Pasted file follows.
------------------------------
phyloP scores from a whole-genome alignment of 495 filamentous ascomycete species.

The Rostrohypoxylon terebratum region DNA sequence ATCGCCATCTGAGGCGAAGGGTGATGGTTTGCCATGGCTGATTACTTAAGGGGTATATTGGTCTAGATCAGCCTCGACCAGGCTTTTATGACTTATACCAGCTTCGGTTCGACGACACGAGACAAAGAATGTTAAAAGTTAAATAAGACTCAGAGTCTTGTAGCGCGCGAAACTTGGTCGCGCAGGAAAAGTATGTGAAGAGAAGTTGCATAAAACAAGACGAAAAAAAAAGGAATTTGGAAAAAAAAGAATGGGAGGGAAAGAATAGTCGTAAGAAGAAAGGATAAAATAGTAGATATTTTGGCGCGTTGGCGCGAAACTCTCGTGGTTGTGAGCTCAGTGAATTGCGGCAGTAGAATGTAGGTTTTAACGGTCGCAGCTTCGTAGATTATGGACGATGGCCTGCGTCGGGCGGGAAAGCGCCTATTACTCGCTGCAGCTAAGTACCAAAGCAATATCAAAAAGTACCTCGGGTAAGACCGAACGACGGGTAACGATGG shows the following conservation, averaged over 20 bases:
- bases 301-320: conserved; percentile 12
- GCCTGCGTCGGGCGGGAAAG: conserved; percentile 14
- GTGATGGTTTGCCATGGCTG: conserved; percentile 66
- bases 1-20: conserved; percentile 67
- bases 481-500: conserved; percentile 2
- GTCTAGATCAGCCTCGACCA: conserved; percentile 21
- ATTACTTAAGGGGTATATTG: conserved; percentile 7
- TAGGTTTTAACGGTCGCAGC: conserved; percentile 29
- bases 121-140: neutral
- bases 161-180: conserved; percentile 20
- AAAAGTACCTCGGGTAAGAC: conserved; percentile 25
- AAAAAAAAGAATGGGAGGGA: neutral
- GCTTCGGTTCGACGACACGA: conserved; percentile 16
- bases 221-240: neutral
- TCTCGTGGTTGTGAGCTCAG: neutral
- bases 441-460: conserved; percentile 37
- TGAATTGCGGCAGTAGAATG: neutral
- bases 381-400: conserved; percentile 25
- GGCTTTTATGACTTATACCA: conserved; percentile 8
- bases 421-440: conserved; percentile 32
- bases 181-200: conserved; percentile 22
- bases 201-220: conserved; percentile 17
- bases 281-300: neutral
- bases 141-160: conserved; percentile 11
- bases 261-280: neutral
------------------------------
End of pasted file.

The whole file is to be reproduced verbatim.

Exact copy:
phyloP scores from a whole-genome alignment of 495 filamentous ascomycete species.

The Rostrohypoxylon terebratum region DNA sequence ATCGCCATCTGAGGCGAAGGGTGATGGTTTGCCATGGCTGATTACTTAAGGGGTATATTGGTCTAGATCAGCCTCGACCAGGCTTTTATGACTTATACCAGCTTCGGTTCGACGACACGAGACAAAGAATGTTAAAAGTTAAATAAGACTCAGAGTCTTGTAGCGCGCGAAACTTGGTCGCGCAGGAAAAGTATGTGAAGAGAAGTTGCATAAAACAAGACGAAAAAAAAAGGAATTTGGAAAAAAAAGAATGGGAGGGAAAGAATAGTCGTAAGAAGAAAGGATAAAATAGTAGATATTTTGGCGCGTTGGCGCGAAACTCTCGTGGTTGTGAGCTCAGTGAATTGCGGCAGTAGAATGTAGGTTTTAACGGTCGCAGCTTCGTAGATTATGGACGATGGCCTGCGTCGGGCGGGAAAGCGCCTATTACTCGCTGCAGCTAAGTACCAAAGCAATATCAAAAAGTACCTCGGGTAAGACCGAACGACGGGTAACGATGG shows the following conservation, averaged over 20 bases:
- bases 301-320: conserved; percentile 12
- GCCTGCGTCGGGCGGGAAAG: conserved; percentile 14
- GTGATGGTTTGCCATGGCTG: conserved; percentile 66
- bases 1-20: conserved; percentile 67
- bases 481-500: conserved; percentile 2
- GTCTAGATCAGCCTCGACCA: conserved; percentile 21
- ATTACTTAAGGGGTATATTG: conserved; percentile 7
- TAGGTTTTAACGGTCGCAGC: conserved; percentile 29
- bases 121-140: neutral
- bases 161-180: conserved; percentile 20
- AAAAGTACCTCGGGTAAGAC: conserved; percentile 25
- AAAAAAAAGAATGGGAGGGA: neutral
- GCTTCGGTTCGACGACACGA: conserved; percentile 16
- bases 221-240: neutral
- TCTCGTGGTTGTGAGCTCAG: neutral
- bases 441-460: conserved; percentile 37
- TGAATTGCGGCAGTAGAATG: neutral
- bases 381-400: conserved; percentile 25
- GGCTTTTATGACTTATACCA: conserved; percentile 8
- bases 421-440: conserved; percentile 32
- bases 181-200: conserved; percentile 22
- bases 201-220: conserved; percentile 17
- bases 281-300: neutral
- bases 141-160: conserved; percentile 11
- bases 261-280: neutral